The bill, SB0485, styled the “Equal Opportunity Scholarship Act,” is sponsored by state Senator Brian Kelsey (R-Germantown) and numbers among its co-sponsors two other state senators from Shelby County — Majority Leader Mark Norris (R-Collierville) and Ophelia Ford (D-Memphis).
*Provides for state tuition grants to low-income public school students in districts with A.D.A.(Average Daily Attendance) of at least 38,000 students.
*Applies therefore only to Shelby County (Memphis); Davidson County (Nashville); Knox County (Knoxville); Hamilton County (Chattanooga).
The tuition grants could be equal to as much as “half the amount spent on each child by the local school system,” Kelsey explained to the committee. The grants could be applied by recipient students to public schools in other districts, to public charter schools, or to participating private schools, including religious institutions.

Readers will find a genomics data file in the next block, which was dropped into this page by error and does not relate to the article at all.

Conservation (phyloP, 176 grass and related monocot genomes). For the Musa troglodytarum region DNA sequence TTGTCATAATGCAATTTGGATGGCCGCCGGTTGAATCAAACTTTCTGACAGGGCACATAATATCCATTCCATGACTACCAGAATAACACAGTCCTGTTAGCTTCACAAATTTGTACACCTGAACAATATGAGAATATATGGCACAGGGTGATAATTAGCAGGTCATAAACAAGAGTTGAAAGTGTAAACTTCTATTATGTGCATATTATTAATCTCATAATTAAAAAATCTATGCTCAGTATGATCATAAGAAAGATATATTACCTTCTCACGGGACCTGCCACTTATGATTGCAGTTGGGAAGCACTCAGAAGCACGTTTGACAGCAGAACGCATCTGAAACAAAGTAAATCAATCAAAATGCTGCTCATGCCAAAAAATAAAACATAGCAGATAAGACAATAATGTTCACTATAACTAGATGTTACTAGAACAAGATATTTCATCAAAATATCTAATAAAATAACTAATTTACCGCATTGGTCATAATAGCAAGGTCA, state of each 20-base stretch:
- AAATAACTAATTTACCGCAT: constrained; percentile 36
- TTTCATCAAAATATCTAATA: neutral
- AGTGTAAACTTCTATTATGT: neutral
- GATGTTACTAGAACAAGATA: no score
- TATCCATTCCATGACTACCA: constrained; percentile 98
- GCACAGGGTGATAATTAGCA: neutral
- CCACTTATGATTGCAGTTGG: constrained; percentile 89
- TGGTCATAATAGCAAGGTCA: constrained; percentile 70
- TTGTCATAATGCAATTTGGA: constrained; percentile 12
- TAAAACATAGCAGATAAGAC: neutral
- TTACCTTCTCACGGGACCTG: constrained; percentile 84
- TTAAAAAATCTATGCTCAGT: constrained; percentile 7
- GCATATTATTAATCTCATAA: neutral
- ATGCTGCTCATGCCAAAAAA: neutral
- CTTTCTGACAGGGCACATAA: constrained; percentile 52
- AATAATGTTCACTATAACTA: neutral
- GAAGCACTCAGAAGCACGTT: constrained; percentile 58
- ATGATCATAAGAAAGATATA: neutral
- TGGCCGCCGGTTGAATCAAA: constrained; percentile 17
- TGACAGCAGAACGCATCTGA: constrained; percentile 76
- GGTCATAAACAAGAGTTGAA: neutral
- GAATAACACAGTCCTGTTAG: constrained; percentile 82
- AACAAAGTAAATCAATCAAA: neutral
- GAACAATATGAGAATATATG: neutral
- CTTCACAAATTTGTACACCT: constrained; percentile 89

Testifying on the bill’s behalf before the committee were two parents — one with a child in a Catholic parochial school in Memphis and another who wished to be able to enroll her child in such a school — and Henry Littleton, administrator for Our Lady of Sorrows parochial school in Memphis.
Testifying against the bill was Jerry Winters, executive director of the Tennessee Education Association (TEA), who said, “We can call this all kinds of fancy names….This is just a very blatant voucher bill….This is public money going to religious schools. That is a door, if you open it here today, or whenever you might open it, you will never get it closed….If there’s not a constitutional issue here, there’s not a constitutional issue anywhere.”
After brief discussion, the bill passed the Senate Education Committee on party-line vote — 5 ayes, 2 nays (from Sens. Andy Berke, D-Chattanooga,and Charlotte Burks, D-Montery) 1 not-voting (by Sen. Reginald Tate, D-Memphis) — and was sent on to Senate Calendar Committee.
Meanwhile, the state House version of the bill, HB0388, will be considered by the House Education Subcommittee next Wednesday.